In May of 2016, Mitchell Garber was diagnosed with prostate cancer after a two-year period of a doubling PSA. Though the initial biopsy revealed intermediate grade cancer – adenocarcinoma – the tumor was found in fewer than five percent of one core. After this diagnosis, Mitchell spent a few weeks learning about his treatment options, and eventually decided on DaVinci robotic surgery.
Prior to his surgery, Mitchell decided to get a second pathology opinion and sent his biopsy slides to a renowned pathologist at John Hopkins for examination. The pathologist who reviewed the slides couldn’t establish a definitive diagnosis, requesting a follow-up with further testing. Based on the report from this second pathologist, Mitchell’s surgery was cancelled.
On the recommendation from the John Hopkins pathologist, Mitchell went back to his urologist for a repeat biopsy. The repeat biopsy revealed low-grade cancer – the tumor was again found in fewer than five percent of one core. There was not enough cancerous tissue to do any genomic testing to predict the aggressiveness of his cancer. Once again, Mitchell decided to get a second pathology opinion of the biopsy slides and again sent these slides to John Hopkins for examination. This time the pathologist at John Hopkins confirmed the diagnosis of low-grade prostate cancer.
The initial pathologist consulted another renowned pathologist from Memorial Sloan Kettering, who confirmed the low-grade prostate cancer diagnosis on both biopsies. It was important that Mitchell obtain several opinions on his atypical results, but he found that getting three different pathology opinions on his first biopsy was a large source of stress.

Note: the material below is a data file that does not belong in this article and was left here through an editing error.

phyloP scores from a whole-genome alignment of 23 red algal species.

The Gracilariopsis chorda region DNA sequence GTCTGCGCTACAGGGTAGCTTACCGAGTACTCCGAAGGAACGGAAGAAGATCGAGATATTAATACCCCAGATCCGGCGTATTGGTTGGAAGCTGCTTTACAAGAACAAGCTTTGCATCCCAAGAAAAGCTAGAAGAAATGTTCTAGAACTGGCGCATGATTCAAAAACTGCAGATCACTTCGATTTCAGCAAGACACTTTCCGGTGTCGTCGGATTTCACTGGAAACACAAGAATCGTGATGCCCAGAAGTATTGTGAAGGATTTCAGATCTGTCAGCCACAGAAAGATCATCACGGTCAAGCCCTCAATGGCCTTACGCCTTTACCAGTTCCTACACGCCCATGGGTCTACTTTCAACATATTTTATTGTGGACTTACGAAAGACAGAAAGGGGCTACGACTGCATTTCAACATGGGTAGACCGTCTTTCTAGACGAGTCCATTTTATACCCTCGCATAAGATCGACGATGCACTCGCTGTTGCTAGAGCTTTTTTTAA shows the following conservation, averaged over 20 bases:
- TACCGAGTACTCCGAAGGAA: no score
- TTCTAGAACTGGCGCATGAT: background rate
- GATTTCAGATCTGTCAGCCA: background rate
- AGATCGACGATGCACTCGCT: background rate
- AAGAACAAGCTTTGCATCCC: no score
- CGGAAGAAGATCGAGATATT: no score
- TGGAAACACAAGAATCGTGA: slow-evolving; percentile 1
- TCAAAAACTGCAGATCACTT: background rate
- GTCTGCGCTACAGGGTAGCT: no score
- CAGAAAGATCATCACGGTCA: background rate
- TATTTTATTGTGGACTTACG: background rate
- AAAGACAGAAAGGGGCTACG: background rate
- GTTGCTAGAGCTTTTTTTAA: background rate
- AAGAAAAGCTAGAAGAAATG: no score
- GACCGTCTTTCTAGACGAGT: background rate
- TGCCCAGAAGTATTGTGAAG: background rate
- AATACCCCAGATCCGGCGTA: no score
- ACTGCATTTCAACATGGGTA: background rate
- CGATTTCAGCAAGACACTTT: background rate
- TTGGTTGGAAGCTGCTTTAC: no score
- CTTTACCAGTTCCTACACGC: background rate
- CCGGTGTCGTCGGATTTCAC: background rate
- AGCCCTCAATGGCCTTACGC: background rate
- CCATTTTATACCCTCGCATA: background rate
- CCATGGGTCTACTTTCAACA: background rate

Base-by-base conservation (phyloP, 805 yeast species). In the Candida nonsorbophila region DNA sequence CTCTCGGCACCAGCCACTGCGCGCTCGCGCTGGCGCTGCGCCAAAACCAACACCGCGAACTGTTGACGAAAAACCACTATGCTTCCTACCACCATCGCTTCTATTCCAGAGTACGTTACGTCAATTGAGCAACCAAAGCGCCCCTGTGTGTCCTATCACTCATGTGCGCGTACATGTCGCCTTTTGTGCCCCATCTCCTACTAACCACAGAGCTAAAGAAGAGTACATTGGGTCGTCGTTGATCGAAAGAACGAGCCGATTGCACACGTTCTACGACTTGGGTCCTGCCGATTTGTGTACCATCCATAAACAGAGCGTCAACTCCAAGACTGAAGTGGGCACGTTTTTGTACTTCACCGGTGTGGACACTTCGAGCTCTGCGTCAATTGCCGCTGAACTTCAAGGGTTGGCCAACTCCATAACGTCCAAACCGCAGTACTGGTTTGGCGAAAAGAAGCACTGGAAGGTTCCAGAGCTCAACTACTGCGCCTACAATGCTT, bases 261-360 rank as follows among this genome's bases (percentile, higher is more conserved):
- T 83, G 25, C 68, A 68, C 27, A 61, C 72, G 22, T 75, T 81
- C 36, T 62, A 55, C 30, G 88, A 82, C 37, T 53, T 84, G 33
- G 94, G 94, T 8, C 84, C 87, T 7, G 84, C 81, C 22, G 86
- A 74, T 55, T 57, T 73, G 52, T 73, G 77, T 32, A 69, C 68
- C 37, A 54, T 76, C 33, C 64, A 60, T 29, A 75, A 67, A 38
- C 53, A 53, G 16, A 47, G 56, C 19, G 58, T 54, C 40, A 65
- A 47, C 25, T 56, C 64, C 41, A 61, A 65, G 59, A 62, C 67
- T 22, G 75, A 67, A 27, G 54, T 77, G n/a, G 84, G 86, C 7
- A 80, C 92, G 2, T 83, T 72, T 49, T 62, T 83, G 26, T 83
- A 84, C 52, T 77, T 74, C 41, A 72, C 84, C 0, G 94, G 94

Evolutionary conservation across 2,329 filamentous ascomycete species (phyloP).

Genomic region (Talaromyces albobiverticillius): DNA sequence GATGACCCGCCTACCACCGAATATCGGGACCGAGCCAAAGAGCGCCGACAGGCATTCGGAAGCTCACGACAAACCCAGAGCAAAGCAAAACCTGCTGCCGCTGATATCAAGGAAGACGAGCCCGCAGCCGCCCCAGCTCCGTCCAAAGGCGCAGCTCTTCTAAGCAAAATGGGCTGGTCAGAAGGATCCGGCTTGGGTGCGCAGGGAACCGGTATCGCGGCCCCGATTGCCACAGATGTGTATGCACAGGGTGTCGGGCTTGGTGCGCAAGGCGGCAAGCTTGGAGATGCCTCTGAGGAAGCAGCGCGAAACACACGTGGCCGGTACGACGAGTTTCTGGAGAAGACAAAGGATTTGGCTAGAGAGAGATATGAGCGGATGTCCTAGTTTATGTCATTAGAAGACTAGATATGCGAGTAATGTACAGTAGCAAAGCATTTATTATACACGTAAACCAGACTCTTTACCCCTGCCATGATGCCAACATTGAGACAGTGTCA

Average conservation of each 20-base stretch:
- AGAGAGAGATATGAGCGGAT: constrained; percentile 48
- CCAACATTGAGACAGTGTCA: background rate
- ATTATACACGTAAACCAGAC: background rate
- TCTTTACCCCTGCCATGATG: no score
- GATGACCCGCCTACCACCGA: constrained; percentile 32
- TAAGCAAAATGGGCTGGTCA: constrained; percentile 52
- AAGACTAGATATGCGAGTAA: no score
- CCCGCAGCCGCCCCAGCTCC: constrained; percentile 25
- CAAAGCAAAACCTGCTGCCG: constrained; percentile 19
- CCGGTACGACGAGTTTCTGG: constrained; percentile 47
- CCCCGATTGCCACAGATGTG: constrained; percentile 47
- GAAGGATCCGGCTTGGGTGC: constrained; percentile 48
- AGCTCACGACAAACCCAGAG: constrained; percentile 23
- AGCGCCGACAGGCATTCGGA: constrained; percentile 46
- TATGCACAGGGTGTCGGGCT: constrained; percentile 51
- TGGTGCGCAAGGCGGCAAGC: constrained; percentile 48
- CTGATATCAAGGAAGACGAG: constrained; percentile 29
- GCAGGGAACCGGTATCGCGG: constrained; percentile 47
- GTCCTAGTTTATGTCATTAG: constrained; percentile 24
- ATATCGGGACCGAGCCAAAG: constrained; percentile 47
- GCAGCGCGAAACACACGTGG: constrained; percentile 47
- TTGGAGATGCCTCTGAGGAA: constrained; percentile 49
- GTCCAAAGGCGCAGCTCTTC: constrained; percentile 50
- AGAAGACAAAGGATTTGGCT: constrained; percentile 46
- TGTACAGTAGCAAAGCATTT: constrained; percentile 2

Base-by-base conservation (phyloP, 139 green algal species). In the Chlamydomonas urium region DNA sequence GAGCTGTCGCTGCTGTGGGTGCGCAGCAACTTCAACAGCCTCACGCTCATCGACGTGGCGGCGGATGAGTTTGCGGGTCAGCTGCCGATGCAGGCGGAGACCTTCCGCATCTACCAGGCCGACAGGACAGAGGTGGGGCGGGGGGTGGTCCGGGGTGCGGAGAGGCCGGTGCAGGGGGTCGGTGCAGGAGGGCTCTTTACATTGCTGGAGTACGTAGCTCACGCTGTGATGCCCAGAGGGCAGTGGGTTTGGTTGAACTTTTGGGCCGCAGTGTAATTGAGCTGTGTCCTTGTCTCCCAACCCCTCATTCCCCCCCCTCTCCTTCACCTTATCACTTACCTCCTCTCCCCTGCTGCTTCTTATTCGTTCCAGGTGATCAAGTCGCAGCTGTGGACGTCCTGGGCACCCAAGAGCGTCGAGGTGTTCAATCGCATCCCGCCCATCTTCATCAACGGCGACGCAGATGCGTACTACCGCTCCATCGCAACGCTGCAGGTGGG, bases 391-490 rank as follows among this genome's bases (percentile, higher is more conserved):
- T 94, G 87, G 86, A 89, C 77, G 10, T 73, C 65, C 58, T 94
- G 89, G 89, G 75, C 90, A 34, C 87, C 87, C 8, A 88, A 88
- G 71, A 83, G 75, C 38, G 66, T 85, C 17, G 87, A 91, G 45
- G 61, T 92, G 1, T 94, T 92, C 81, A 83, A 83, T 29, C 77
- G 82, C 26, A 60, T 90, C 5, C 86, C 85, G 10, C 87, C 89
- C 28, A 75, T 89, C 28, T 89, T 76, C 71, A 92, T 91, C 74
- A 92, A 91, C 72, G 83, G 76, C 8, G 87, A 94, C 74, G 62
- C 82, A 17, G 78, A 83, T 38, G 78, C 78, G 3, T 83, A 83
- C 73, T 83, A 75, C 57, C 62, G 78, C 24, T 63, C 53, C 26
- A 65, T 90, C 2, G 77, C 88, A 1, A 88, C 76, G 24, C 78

The second biopsy revealed low-grade prostate cancer, and though getting additional pathology opinions was stressful, he is thankful that he got a second – and third – opinion on the results. Mitchell and his urologist decided on a treatment plan of active surveillance. He now sees his urologist to repeat his PSA every six months to determine the frequency of repeat biopsies and possible further treatment in the future.
“Listen to your doctor, but consult a second opinion after you’re diagnosed, particularly on the pathology of your biopsy. Though it was stressful, getting additional pathology opinions changed my decision regarding my treatment plan.”
Following his decision on active surveillance, Mitchell took advantage of ZERO’s patient support resources, attending a webinar on localized prostate cancer to better familiarize himself with his choices regarding his disease. With two biopsies and a new treatment plan, he understood the value of gathering as much information as he could in order to make the best decision for himself.